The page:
Government plans recipe for disaster

I WAS fascinated by the plans for the Ipswich New Town that I turned up when researching the history of Greyfriars the other day.

But the more I think about them, the more relieved I am that local planning officers – led by Clifford Smith and Geoffrey Ramsdale – managed to see them off.

Having two huge townships at Belstead and Bramford each with a population similar to that of Lowestoft would have completely changed the nature of the whole area.

And make no mistake, the size of the areas involved would have meant we would not have had well-planned areas like Ravenswood or, dare I say, the Northern Fringe.

These would each have had about 10,000 little boxes crammed into a fairly restricted area.


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True, Ipswich town centre would have been larger – there would have been more shops and by now it would have been a much more robust retailing centre.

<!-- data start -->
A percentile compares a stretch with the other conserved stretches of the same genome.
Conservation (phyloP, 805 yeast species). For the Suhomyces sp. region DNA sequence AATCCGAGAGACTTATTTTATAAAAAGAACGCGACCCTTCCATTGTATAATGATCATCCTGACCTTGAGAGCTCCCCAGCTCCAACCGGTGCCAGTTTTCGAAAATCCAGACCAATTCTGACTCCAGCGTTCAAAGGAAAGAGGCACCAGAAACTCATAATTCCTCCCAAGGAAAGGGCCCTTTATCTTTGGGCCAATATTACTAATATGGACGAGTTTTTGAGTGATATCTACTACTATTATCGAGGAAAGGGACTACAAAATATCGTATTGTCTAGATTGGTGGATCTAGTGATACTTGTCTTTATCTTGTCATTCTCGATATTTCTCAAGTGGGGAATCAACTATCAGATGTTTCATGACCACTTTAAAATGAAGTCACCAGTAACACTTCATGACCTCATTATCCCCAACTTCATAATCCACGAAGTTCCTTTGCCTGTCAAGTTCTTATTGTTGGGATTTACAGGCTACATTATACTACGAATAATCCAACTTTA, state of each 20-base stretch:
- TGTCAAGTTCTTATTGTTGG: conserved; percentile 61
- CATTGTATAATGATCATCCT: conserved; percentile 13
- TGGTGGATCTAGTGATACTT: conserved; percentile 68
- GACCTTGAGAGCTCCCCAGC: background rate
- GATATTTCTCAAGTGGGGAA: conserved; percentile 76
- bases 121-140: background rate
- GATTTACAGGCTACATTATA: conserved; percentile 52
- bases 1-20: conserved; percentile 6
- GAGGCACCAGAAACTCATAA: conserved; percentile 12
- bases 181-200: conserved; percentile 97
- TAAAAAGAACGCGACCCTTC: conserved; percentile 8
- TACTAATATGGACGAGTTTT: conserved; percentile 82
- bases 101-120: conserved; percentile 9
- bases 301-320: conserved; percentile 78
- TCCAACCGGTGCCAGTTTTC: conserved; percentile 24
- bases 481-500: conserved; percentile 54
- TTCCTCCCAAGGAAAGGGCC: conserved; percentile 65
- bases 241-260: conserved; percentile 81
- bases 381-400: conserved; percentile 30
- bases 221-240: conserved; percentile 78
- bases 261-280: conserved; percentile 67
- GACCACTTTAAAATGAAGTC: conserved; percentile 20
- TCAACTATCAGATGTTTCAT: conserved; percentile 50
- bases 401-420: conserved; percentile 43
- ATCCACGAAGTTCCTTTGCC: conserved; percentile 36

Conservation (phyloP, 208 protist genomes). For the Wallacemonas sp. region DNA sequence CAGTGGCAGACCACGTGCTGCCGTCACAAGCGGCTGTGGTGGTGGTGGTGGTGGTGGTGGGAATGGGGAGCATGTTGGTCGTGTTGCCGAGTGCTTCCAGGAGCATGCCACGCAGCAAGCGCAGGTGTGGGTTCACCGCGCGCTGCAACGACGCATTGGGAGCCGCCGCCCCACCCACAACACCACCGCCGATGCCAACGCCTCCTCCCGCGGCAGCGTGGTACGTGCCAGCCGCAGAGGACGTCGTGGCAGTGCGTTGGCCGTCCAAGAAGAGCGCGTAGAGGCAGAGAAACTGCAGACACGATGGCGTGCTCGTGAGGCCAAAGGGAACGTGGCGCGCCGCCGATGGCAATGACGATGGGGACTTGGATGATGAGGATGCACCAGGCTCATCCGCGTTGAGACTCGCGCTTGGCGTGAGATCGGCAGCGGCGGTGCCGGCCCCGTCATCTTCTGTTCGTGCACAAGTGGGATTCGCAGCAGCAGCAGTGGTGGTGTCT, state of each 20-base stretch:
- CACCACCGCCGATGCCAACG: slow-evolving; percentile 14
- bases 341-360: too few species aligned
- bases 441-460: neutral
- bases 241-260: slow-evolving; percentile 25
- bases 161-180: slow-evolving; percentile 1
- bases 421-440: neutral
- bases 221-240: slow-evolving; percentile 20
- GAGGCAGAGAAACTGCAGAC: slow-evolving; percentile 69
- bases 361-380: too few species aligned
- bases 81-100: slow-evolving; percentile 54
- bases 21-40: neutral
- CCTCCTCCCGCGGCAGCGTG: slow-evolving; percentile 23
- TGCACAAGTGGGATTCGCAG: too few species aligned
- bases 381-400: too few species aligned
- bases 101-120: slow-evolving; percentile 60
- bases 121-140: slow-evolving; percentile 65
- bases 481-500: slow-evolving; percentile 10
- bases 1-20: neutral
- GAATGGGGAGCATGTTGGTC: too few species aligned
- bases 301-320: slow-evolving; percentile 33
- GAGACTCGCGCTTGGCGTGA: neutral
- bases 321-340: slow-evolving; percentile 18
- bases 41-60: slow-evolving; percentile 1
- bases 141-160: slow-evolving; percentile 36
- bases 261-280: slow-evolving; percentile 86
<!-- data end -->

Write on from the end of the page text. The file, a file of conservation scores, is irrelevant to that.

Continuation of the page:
But it would have had a “new town” feel. Would it have been more attractive to visitors than Norwich or Colchester?

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Is Luton (similar in size to the Ipswich that was planned) more attractive to visitors than Cambridge?

The more I look at the proposals, the more I feel the town had an incredibly lucky escape.

Ipswich might not be perfect, but it has developed organically with its own character – not had a huge carbunkle of a development foisted on it by London bureaucrats who did not have a clue about the town.

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